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Rivke Horvits-Pinkusevits, "Mama, You Live On"

Pinkusevits, Rivke Horvits newspaper article The Jewish World 1946
US Holocaust Memorial Museum

During World War II, many Jewish women became involved in political movements or participated in resistance efforts. They also assumed greater responsibility for the needs of their families. After liberation, however, the desire to return to prewar habits and traditions often pushed these same women back into their prewar domestic roles of wife and mother. Jewish women in Displaced Persons (DP) camps after the war did not often assume public leadership roles within their communities. A large portion of the Jewish DP population was made of women, so this lack of representation is noteworthy.

Female DPs often carried a "double burden," assuming both the domestic responsibilities of the household and the role of the family breadwinner. Although female survivors were often trained in fields like history, medicine, and social work, they rarely achieved leadership roles in DP camps. Ada Bimko (later Hadassah Rosensaft) and others became exceptions to this rule, but the lack of women in public leadership roles in the DP camps was noticeable. In 1946, Dr. Haim Hoffman-Yahil (head of the Yishuv welfare mission) noted:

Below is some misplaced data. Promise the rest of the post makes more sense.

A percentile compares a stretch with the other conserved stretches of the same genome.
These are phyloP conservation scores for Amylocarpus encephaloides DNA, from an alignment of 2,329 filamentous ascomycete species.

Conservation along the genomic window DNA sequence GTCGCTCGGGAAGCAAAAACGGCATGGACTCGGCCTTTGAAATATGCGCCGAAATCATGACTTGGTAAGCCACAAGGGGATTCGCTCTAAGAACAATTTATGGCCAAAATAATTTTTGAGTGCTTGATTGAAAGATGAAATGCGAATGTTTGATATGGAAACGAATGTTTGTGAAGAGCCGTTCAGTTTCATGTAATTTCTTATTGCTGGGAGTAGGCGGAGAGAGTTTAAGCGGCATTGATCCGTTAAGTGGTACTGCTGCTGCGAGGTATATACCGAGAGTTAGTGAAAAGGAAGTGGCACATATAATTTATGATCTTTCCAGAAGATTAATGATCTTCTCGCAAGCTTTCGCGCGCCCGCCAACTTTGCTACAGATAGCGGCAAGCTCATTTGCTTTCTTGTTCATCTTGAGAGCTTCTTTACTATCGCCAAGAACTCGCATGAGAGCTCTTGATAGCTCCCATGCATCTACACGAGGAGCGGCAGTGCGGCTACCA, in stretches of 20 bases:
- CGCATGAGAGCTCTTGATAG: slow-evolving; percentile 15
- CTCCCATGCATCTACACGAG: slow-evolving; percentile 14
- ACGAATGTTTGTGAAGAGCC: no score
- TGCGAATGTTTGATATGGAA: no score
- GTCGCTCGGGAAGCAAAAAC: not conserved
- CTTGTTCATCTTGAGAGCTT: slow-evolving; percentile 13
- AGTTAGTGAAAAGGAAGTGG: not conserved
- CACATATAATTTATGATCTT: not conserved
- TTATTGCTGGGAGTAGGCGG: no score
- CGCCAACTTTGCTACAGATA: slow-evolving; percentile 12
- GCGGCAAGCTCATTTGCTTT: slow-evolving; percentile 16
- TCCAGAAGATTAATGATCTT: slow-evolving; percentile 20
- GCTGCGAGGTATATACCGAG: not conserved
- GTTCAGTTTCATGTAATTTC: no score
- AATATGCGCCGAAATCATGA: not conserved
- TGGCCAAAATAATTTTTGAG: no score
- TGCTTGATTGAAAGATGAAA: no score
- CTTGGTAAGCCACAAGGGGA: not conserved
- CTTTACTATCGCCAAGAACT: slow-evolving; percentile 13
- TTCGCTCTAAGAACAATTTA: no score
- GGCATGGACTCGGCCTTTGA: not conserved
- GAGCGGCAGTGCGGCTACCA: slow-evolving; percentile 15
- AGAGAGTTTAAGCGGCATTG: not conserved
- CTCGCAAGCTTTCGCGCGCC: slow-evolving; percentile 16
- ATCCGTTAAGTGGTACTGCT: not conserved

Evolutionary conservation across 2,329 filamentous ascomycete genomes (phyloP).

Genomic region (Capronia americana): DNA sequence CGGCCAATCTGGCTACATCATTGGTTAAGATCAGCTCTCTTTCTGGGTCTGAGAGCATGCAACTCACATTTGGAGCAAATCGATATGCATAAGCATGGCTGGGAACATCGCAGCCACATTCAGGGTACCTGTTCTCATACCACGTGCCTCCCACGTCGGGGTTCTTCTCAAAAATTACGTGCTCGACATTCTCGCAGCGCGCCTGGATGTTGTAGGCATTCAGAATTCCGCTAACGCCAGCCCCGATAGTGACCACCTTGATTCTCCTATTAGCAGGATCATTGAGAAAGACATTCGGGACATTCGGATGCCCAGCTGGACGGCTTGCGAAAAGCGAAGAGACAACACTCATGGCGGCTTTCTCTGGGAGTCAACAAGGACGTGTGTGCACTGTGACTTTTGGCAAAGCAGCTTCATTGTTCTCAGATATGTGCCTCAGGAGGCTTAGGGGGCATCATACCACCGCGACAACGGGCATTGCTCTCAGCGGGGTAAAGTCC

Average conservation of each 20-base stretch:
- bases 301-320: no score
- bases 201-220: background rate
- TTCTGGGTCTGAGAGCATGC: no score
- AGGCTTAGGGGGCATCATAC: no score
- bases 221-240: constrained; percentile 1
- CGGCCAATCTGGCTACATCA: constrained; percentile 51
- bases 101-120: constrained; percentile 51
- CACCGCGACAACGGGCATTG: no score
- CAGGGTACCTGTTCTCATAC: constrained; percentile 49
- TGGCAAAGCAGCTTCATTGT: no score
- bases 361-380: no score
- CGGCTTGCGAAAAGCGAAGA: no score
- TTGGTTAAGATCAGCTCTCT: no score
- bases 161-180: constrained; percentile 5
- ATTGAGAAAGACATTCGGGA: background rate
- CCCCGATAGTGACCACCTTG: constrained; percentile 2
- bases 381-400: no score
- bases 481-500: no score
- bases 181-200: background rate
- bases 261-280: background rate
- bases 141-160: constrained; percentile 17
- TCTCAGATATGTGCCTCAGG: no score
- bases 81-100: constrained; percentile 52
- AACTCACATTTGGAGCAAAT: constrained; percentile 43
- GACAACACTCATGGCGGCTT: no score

"Women's influence is sorely lacking among the She'erit Hapletah ["Surviving Remnant"]. I don't know why it is so but with the exception of the Bergen-Belsen committee there is not a single woman in any institution of the She'erit Hapletah. She does not appear in any central committee of liberated Jews, not in the Zionist center, not in the Zionist executive, not on local committees and not in camp committees, with the exception of Hachshara kibbutzim. We have not found a way to make women active."1